"For example, programs that are collectively designed to ensure the smooth flow of people and commerce are typically informed by multiple data sources generated by people or things (sensors, data networks, etc.)," Rubel wrote. "Predictive decision-making ensures that the right combinations of information come together based on business rules that optimize desired outcomes – think smooth traffic flows."

By embracing predictive analytics technology, the government could see its operational efficiency rise significantly.

Predictive challenges
However, as Rubel pointed out, there are serious challenges which must be overcome first. Put simply, the government needs to make progress in terms of making sense of its massive volume of available data and also ensure that the technologies used for predictive analytics can scale up and down as needed.

Part of the reason this is such a challenge is that, as a general rule, the government struggles to attract and retain the level of IT talent necessary to develop and implement such advanced technological solutions. Numerous reports have noted that up-and-coming IT experts typically veer toward the private sector because the incentives to join the government are just not competitive. Government agencies do not afford these personnel the level of freedom they require to innovate new solutions, including advanced analytics efforts. This makes it difficult for the government to take advantage of this and other technological progress.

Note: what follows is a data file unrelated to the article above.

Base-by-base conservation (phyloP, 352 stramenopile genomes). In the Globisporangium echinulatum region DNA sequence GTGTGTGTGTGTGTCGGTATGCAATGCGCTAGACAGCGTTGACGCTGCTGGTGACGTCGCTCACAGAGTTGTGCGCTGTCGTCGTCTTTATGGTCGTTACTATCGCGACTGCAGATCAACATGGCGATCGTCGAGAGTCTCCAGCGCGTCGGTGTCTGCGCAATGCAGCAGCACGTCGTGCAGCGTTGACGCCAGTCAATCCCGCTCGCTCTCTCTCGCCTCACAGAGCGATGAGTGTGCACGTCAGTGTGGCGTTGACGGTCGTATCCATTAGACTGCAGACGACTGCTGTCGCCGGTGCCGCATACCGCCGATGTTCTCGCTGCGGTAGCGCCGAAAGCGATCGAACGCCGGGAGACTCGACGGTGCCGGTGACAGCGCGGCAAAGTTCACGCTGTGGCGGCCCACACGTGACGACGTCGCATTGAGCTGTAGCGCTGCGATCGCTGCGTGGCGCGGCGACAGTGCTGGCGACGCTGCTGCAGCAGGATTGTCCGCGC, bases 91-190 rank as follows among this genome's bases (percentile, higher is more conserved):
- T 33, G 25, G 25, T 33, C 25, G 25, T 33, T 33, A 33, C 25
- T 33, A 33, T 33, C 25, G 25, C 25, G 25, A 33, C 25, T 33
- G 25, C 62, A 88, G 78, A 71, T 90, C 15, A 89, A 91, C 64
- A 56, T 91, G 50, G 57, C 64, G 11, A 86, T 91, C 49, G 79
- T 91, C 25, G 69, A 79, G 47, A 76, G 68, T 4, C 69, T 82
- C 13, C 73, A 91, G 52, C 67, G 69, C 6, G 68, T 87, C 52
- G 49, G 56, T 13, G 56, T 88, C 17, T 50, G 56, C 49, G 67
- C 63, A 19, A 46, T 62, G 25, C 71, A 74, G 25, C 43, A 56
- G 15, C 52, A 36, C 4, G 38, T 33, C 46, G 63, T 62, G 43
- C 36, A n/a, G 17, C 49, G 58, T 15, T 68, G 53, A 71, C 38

Yet despite this and other obstacles, Rubel believes that the government will eventually utilize predictive analytics to a wide degree. Specifically, he forecast the Internet of Things will integrate with predictive analytics and government programs to deliver more sophisticated, effective governance. As the use of analytics for critical decision making grows, it becomes more important for organizations to rely on proven and robust algorithms to deliver results that can be trusted.

Learn more:
• Read this white paper to learn how analytics are used by different industries to create competitive advantages (PDF)
• Answer the question of which is costlier – building your own algorithms or buying them?

Categories: Companies

A Hackathon for Testers – A Testathon

The Social Tester - Fri, 07/04/2014 - 14:29
I’m a big fan of Hackathons and ShipIt days as a mechanism for learning, but also as an opportunity to bring people together to share ideas. That’s why I’m liking the look of this – a Testathon. The next ones at Spotify’s head office in Sweden. More details on their website.
Categories: Blogs

Anti-Pattern: Fixing Configuration “As-Broken”

IBM UrbanCode - Release And Deploy - Thu, 07/03/2014 - 23:30